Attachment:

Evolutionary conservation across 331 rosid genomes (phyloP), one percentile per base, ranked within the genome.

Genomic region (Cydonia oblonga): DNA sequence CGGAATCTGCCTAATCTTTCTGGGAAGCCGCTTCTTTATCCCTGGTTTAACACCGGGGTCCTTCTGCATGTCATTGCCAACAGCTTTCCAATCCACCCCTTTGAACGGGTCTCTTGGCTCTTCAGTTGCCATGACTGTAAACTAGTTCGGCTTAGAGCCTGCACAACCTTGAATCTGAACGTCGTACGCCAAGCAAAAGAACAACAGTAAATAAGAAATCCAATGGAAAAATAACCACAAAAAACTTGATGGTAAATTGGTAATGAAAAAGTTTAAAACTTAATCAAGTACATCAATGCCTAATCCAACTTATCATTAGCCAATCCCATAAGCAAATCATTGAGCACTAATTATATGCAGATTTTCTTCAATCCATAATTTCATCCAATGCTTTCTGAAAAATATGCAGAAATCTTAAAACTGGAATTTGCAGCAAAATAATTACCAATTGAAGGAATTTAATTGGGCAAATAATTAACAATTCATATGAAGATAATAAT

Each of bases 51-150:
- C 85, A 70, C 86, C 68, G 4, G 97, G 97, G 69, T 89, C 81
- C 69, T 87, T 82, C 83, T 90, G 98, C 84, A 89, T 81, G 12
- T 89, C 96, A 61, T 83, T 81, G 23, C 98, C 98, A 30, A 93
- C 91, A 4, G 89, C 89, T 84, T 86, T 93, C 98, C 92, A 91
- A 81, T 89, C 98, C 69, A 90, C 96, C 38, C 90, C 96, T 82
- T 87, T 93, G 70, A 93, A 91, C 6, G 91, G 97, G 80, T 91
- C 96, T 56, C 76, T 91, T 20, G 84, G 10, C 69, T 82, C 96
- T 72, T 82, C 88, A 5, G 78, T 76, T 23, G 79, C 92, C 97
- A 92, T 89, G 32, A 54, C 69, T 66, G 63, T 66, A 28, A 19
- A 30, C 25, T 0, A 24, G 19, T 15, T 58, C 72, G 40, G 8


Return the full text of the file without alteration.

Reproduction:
Evolutionary conservation across 331 rosid genomes (phyloP), one percentile per base, ranked within the genome.

Genomic region (Cydonia oblonga): DNA sequence CGGAATCTGCCTAATCTTTCTGGGAAGCCGCTTCTTTATCCCTGGTTTAACACCGGGGTCCTTCTGCATGTCATTGCCAACAGCTTTCCAATCCACCCCTTTGAACGGGTCTCTTGGCTCTTCAGTTGCCATGACTGTAAACTAGTTCGGCTTAGAGCCTGCACAACCTTGAATCTGAACGTCGTACGCCAAGCAAAAGAACAACAGTAAATAAGAAATCCAATGGAAAAATAACCACAAAAAACTTGATGGTAAATTGGTAATGAAAAAGTTTAAAACTTAATCAAGTACATCAATGCCTAATCCAACTTATCATTAGCCAATCCCATAAGCAAATCATTGAGCACTAATTATATGCAGATTTTCTTCAATCCATAATTTCATCCAATGCTTTCTGAAAAATATGCAGAAATCTTAAAACTGGAATTTGCAGCAAAATAATTACCAATTGAAGGAATTTAATTGGGCAAATAATTAACAATTCATATGAAGATAATAAT

Each of bases 51-150:
- C 85, A 70, C 86, C 68, G 4, G 97, G 97, G 69, T 89, C 81
- C 69, T 87, T 82, C 83, T 90, G 98, C 84, A 89, T 81, G 12
- T 89, C 96, A 61, T 83, T 81, G 23, C 98, C 98, A 30, A 93
- C 91, A 4, G 89, C 89, T 84, T 86, T 93, C 98, C 92, A 91
- A 81, T 89, C 98, C 69, A 90, C 96, C 38, C 90, C 96, T 82
- T 87, T 93, G 70, A 93, A 91, C 6, G 91, G 97, G 80, T 91
- C 96, T 56, C 76, T 91, T 20, G 84, G 10, C 69, T 82, C 96
- T 72, T 82, C 88, A 5, G 78, T 76, T 23, G 79, C 92, C 97
- A 92, T 89, G 32, A 54, C 69, T 66, G 63, T 66, A 28, A 19
- A 30, C 25, T 0, A 24, G 19, T 15, T 58, C 72, G 40, G 8